• I’ll validate someone’s fears or struggle, and then I’ll ask to jump on the phone so we can take the time to really connect, and then it often turns into an offer for me to help with in an official capacity.

You need to be available. You need to have as many private conversations as possible. You need to show people your face, let them hear your voice, go to live events, host meet ups, give a ton of access! But you also need to be the one managing the access.
Be as available as possible, but on your terms.

3) Up your testimonials and case studies game

Something I wish I’d done sooner! Over the last 9 years, we’ve helped tens of thousands of people feel healthier, get leaner, feel less obsessed with food/exercise, and build their business, and it’s only been in the last few years that I’ve made a point to gather not only quantitative testimonials (numbers and metrics) but also qualitative ones.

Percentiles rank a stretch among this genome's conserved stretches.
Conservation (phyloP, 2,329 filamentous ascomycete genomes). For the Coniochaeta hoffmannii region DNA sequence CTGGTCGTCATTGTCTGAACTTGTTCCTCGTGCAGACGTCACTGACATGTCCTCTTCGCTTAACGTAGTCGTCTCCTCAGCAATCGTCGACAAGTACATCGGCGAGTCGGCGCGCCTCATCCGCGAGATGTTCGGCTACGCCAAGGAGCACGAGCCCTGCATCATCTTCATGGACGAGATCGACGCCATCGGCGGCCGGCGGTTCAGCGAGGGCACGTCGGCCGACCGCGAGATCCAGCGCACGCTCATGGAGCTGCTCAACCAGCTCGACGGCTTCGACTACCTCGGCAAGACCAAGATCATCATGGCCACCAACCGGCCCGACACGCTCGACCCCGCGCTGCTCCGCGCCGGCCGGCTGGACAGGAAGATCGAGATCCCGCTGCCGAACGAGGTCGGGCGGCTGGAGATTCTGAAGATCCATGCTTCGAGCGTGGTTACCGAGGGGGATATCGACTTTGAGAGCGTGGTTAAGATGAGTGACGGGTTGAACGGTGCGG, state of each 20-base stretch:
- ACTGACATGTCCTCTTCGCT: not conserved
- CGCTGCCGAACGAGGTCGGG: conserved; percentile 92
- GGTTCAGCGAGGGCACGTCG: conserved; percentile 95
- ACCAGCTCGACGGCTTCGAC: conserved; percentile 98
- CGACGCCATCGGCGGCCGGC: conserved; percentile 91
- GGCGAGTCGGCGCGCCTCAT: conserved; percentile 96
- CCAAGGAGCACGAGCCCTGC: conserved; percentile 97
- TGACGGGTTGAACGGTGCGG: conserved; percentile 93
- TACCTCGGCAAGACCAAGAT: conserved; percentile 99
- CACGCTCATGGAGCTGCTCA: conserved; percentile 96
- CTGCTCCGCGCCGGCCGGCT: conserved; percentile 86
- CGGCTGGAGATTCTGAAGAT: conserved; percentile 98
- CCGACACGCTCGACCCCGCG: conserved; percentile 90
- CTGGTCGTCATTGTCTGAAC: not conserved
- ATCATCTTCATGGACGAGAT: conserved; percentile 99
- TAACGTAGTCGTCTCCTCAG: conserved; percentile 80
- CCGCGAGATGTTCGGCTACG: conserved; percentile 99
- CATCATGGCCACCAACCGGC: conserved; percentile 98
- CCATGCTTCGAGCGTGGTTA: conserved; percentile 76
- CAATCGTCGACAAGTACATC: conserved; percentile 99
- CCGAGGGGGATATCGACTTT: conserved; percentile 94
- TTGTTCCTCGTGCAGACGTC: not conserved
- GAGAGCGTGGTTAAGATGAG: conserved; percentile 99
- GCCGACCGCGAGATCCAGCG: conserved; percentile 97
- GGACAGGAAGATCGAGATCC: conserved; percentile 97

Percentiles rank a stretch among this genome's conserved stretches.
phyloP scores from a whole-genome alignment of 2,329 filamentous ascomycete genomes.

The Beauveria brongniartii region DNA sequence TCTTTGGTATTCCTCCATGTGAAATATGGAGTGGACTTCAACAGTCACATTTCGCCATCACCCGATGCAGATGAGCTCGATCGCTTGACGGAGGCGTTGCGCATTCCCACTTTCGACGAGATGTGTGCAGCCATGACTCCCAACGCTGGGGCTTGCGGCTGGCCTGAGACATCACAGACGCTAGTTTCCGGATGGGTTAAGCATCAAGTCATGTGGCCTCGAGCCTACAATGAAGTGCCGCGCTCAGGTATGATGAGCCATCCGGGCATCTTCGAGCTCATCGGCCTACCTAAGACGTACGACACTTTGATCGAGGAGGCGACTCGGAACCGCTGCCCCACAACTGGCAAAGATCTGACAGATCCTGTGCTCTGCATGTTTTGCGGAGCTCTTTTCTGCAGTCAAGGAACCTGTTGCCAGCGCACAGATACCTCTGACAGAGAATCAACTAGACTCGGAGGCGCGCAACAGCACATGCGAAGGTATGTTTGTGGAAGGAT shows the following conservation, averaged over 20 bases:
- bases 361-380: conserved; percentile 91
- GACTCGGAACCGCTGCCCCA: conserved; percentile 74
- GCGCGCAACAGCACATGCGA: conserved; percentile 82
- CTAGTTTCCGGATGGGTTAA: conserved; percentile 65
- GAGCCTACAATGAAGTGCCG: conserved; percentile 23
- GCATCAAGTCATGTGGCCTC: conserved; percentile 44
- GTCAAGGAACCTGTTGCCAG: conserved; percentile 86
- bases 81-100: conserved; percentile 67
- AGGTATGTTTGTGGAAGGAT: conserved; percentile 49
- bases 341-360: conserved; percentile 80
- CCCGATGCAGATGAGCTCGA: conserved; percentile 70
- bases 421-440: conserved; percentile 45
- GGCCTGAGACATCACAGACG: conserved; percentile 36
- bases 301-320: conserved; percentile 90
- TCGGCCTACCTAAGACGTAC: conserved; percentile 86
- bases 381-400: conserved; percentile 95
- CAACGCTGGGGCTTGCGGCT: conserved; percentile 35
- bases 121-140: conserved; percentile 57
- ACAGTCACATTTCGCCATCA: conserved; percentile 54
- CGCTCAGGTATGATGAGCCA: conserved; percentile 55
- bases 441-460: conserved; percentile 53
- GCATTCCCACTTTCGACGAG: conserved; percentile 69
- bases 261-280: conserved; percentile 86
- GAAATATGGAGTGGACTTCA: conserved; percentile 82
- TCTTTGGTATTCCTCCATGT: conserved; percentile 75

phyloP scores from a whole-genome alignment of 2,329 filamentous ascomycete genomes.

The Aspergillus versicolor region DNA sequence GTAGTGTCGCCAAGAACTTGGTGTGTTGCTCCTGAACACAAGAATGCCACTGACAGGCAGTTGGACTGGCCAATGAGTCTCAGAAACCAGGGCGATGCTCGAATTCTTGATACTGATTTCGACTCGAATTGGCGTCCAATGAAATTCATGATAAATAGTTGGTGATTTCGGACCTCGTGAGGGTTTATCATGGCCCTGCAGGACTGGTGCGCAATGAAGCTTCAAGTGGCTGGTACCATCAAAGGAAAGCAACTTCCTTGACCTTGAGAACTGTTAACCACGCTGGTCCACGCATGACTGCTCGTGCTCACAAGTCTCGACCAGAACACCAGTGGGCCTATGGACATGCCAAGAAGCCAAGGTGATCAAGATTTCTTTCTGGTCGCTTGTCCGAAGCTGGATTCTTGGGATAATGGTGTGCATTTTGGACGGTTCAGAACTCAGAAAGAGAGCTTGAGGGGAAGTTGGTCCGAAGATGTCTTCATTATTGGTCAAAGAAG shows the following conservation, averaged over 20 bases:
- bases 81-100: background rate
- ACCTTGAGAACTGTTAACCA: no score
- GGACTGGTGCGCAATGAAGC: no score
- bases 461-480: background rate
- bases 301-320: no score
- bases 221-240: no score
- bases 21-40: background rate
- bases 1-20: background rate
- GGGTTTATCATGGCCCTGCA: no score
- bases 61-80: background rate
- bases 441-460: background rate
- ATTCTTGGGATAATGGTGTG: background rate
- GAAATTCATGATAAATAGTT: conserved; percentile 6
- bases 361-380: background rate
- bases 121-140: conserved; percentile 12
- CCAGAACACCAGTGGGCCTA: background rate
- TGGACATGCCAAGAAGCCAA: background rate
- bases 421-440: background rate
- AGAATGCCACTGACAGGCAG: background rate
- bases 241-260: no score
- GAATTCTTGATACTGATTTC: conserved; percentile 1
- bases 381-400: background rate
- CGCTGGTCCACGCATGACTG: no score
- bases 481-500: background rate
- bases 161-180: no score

Side-by-sides are fine, but I’m more interested in the person’s story! And potential clients are, too. Case studies explain how the person was operating when they came to you (the “before” picture) and then what you–as the agent of change–helped them do, what steps y’all took together, and then show the “after” picture: how are they doing things NOW as a result of working with you.
Our potential customers are moved by emotion, not facts. And the clearer you can communicate the story of transformation that you facilitate with examples and stories, the more compelling you’ll become as a coach.